An Archer Goes Old-School, And Wows The Internet
It would be perfectly normal to think of archery as a sport defined by accuracy. But a Danish man who says he researched archery's historic methods is arguing for speed and agility, as well: Lars Andersen has released a video in which he fires three arrows in 0.6 seconds.
In fact, Andersen makes a claim to the title of "the fastest archer alive."
The video has attracted more than 23 million views (and the scorn of some critics) since it was posted one week ago. In it, Andersen performs an assortment of amazing shots, hitting moving objects and getting multiple (accurate) shots off as he runs and leaps.
Several shots in the video seem otherworldly. Andersen snatches an arrow out of the air and fires it back at another archer — and in what he calls the "ultimate trick," he shoots an incoming arrow out of the air by splitting it lengthwise.
The website Archery360 calls it "a new video of terrifying trick shots and high speed archery that absolutely blows our arrow-loving minds."
All that is quite a feat for a man who says he first got into archery not as a sport but as a component of live action role-play (or LARP) games inspired by J.R.R. Tolkien's The Lord of the Rings.
But after about six years of intense training, he tells a Danish news site, Andersen "broke... through the sound barrier."
He adds, "I think actually that I am the first archer for many hundreds of years that have trained enough to reach the point where you no longer have to think about it. You just look at the target, shoot an arrow, and it hits."
This isn't the first video that touts Andersen's abilities, but it has struck a nerve — something we ascribe to both the feats recorded in the new video and the "alternate history" vibe of its narration, which seeks to summarize archery's ancient traditions as it show how Hollywood has duped us all.
We here at the Two-Way are not experts in archery. But we agree with the debunker website Snopes that the trick shots in the video don't seem to have been enhanced by digital manipulation. For his part, Andersen acknowledges that these shots took years to learn — and multiple takes to document, in some cases.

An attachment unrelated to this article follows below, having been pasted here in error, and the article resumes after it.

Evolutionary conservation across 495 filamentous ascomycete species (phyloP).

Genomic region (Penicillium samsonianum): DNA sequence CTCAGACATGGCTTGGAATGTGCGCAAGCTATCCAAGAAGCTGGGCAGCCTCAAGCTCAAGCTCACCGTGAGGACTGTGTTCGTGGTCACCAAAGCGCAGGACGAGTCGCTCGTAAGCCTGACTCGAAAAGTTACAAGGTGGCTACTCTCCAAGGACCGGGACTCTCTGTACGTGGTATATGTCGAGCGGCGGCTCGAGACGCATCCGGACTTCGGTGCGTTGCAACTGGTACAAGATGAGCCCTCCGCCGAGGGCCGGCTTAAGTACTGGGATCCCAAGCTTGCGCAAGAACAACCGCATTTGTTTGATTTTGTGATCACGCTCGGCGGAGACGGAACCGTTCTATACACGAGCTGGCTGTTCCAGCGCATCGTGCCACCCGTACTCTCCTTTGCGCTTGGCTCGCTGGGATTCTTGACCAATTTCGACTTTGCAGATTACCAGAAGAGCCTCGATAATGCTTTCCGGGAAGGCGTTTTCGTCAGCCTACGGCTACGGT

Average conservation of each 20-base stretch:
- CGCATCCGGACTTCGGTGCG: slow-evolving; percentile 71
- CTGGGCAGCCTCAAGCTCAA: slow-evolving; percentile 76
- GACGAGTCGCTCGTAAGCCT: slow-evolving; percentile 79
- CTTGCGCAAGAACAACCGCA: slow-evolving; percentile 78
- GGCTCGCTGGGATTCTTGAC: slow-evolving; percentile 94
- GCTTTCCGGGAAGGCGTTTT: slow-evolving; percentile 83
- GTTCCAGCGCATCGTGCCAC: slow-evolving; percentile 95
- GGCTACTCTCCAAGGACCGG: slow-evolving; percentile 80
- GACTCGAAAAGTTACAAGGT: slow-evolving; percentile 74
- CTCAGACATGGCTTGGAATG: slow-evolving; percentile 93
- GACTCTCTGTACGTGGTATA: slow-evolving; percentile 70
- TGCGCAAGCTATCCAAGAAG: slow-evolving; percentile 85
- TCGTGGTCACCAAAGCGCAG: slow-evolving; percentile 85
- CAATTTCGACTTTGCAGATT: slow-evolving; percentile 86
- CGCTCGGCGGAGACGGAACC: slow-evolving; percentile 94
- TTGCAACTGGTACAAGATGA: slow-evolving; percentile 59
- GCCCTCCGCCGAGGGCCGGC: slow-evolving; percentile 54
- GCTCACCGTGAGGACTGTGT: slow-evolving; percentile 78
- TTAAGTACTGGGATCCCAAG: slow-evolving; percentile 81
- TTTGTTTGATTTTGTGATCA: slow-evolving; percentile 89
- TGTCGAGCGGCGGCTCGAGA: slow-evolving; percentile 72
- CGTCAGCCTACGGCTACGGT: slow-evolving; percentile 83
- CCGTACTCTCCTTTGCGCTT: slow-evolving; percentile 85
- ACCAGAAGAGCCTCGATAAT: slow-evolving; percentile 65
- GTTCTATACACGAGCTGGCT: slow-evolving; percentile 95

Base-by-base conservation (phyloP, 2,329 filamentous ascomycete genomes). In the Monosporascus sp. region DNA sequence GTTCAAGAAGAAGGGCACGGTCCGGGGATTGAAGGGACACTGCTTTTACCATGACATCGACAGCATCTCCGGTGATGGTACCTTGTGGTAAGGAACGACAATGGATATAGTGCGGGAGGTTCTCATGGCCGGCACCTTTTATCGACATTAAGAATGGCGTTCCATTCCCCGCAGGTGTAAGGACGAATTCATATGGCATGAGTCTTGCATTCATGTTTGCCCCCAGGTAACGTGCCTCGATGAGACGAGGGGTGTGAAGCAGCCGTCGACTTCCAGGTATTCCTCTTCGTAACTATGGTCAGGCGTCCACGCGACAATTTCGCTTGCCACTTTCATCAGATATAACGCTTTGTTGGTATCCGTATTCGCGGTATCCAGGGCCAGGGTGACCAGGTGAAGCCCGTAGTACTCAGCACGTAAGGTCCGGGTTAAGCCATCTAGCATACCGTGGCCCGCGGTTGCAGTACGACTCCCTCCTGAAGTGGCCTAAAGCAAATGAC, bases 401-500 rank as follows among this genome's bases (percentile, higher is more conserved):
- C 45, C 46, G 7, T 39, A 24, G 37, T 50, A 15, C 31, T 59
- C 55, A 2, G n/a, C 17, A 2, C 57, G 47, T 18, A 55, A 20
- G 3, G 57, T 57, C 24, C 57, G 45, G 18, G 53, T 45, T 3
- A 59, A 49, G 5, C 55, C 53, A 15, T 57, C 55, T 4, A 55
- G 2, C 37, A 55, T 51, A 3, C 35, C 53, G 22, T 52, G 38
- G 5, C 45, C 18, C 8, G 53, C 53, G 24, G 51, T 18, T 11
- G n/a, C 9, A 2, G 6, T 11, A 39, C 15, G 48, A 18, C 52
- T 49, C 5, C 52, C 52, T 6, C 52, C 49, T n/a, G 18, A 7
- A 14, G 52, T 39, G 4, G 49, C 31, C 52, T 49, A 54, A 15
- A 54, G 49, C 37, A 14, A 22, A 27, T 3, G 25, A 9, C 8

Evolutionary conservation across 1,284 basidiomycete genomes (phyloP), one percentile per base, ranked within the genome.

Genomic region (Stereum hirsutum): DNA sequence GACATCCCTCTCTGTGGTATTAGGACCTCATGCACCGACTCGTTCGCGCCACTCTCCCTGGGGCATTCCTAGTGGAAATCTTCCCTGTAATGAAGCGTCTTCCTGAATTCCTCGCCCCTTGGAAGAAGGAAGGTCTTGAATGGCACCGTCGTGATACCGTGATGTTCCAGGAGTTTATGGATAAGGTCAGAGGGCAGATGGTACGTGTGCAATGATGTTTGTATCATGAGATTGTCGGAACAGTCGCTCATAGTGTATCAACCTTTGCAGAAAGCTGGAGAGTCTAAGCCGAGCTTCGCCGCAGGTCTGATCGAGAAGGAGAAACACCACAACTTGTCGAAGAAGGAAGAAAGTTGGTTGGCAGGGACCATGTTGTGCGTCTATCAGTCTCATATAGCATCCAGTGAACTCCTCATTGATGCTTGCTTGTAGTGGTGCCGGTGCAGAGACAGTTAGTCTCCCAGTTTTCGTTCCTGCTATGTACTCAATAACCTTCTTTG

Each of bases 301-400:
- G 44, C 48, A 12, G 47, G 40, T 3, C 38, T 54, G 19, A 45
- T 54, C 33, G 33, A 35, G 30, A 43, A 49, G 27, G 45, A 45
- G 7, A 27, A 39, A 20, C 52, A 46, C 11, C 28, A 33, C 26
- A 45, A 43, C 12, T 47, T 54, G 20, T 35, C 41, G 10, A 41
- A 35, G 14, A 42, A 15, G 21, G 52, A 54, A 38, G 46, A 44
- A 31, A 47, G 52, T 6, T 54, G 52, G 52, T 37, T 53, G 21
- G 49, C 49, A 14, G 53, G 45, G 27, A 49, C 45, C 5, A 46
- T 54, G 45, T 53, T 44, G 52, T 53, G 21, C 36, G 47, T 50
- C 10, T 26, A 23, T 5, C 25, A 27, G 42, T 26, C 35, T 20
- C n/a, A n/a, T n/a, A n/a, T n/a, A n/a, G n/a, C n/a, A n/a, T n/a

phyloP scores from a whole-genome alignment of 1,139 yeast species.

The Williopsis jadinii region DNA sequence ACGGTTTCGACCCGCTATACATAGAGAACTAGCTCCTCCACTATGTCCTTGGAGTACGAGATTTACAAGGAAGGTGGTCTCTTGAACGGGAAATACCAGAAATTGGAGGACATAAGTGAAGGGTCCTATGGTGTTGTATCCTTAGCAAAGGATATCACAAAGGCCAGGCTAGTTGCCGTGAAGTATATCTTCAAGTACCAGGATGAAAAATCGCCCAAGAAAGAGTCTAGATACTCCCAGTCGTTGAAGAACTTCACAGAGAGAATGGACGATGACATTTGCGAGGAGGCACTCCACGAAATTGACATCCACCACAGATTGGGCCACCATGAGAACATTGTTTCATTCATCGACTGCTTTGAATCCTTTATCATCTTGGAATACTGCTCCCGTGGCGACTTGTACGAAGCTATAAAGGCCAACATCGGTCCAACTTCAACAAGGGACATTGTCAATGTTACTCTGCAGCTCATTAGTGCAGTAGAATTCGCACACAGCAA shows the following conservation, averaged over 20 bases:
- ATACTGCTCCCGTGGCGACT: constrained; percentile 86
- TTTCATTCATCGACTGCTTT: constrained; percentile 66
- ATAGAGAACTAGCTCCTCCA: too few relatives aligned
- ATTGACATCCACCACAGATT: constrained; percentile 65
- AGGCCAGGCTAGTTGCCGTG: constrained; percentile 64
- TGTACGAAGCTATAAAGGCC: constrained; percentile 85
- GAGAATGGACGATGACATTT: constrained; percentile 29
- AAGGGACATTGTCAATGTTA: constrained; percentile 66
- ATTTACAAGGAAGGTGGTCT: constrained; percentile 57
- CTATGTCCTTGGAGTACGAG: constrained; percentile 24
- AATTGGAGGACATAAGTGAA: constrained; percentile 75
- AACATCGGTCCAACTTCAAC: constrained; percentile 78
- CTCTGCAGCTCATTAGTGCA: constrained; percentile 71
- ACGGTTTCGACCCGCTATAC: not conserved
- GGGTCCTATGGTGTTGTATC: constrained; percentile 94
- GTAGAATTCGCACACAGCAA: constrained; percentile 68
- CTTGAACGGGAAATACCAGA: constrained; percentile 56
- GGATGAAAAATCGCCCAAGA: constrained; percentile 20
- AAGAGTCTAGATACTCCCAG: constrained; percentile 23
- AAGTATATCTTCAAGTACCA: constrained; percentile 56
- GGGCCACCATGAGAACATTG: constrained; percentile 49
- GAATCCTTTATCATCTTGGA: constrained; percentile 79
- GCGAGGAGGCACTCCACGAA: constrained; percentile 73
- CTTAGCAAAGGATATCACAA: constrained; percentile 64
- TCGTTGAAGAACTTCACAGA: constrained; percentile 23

"Many people talk about how what I do is only possible because I use bows that are less powerful than English longbows," Andersen says, addressing a criticism. "They are correct. I'm 50 years old, and have been doing archery for only ten years. I'll never be able to shoot really fast with 100 lbs+ war bows. I tried, but it just produced injuries."
As for the trick of splitting an arrow lengthwise, Andersen admits it was "just pure luck," adding that the incoming arrow was made from bamboo while his arrow was aluminum.
"I'm not certain I could repeat it without first training for a long time," he says. "I believe it split because it hit just behind the head and made the shafts fluctuate against each other, causing the bamboo shaft to split lengthwise."
If you're curious about the cultural and historical claims made in Andersen's video, you might counter-balance them by reading the intensely skeptical view presented by Geekdad, where Jim McQuarrie titled his post, "Danish 'Archer' Demonstrates Gullibility of Audience."
What's certain is that archery was (and still is) practiced in different styles and by different peoples, and it has changed over thousands of years, particularly as it moved out of the martial realm and into that of sport.
"Many people have accused me of being fake or have theories on how there's cheating involved," Andersen says of his video, in a news release. "I've always found it fascinating how human it is, to want to disbelieve anything that goes against our world view – even when it's about something as relatively neutral as archery."